|Bid||0.00 x 0|
|Ask||0.00 x 0|
|Day's Range||9.39 - 9.51|
|52 Week Range||9.04 - 14.42|
|Beta (5Y Monthly)||1.64|
|PE Ratio (TTM)||2.37|
|Forward Dividend & Yield||0.80 (8.54%)|
|1y Target Est||N/A|
French carmaker Renault has offered the chairman of Volkswagen's SEAT brand, Luca de Meo, the job of chief executive, Spanish newspaper La Vanguardia reported on Saturday, citing anonymous sources. The report said De Meo would initially become CEO of Renault for two years before taking over responsibility for the group's alliance with Nissan and Mitsubishi. Reuters had reported previously that De Meo was a possible candidate for the top job, along with interim Chief Executive Clotilde Delbos and Patrick Koller, the Franco-German CEO of car parts maker Faurecia, who was also tipped for the role.
French carmaker Renault has offered the chairman of Volkswagen's SEAT brand, Luca de Meo, the job of chief executive, Spanish newspaper La Vanguardia reported on Saturday, citing anonymous sources. The report said De Meo would initially become CEO of Renault for two years before taking over responsibility for the group's alliance with Nissan and Mitsubishi . Reuters had reported previously that De Meo was a possible candidate for the top job, along with interim Chief Executive Clotilde Delbos and Patrick Koller, the Franco-German CEO of car parts maker Faurecia , who was also tipped for the role.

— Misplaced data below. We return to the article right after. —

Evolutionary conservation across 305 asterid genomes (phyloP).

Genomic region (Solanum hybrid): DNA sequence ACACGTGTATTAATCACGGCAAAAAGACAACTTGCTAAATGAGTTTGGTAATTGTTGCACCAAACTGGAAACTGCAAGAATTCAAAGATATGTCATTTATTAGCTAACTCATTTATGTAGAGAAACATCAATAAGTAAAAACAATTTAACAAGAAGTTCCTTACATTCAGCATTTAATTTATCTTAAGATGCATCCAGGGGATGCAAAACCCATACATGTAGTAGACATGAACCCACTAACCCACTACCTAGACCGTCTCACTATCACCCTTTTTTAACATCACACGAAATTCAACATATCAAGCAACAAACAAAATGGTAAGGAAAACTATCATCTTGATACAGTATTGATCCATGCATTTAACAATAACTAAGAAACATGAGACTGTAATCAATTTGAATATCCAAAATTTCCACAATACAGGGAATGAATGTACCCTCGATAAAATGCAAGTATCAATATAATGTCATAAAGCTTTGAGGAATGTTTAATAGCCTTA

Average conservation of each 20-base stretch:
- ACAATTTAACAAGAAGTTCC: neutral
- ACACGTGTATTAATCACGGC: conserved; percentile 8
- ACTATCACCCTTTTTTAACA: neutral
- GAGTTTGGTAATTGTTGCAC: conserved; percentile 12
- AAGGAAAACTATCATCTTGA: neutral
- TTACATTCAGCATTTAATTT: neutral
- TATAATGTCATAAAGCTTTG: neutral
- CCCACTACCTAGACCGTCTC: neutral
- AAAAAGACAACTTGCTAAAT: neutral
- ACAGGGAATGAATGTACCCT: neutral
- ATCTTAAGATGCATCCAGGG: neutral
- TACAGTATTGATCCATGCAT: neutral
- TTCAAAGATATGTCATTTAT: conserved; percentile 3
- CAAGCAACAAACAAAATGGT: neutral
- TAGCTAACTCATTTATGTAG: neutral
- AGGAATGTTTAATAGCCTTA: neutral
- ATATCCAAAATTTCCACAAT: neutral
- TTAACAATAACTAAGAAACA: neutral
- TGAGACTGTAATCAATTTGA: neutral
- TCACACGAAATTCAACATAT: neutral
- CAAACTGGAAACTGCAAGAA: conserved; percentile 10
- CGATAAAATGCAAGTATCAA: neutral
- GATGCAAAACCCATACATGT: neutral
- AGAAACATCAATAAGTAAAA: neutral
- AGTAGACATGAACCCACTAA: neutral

Announcement of Periodic Review: Moody's announces completion of a periodic review of ratings of Renault S.A. Frankfurt am Main, December 12, 2019 -- Moody's Investors Service ("Moody's") has completed a periodic review of the ratings of Renault S.A. and other ratings that are associated with the same analytical unit. The review was conducted through a portfolio review in which Moody's reassessed the appropriateness of the ratings in the context of the relevant principal methodology(ies), recent developments, and a comparison of the financial and operating profile to similarly rated peers.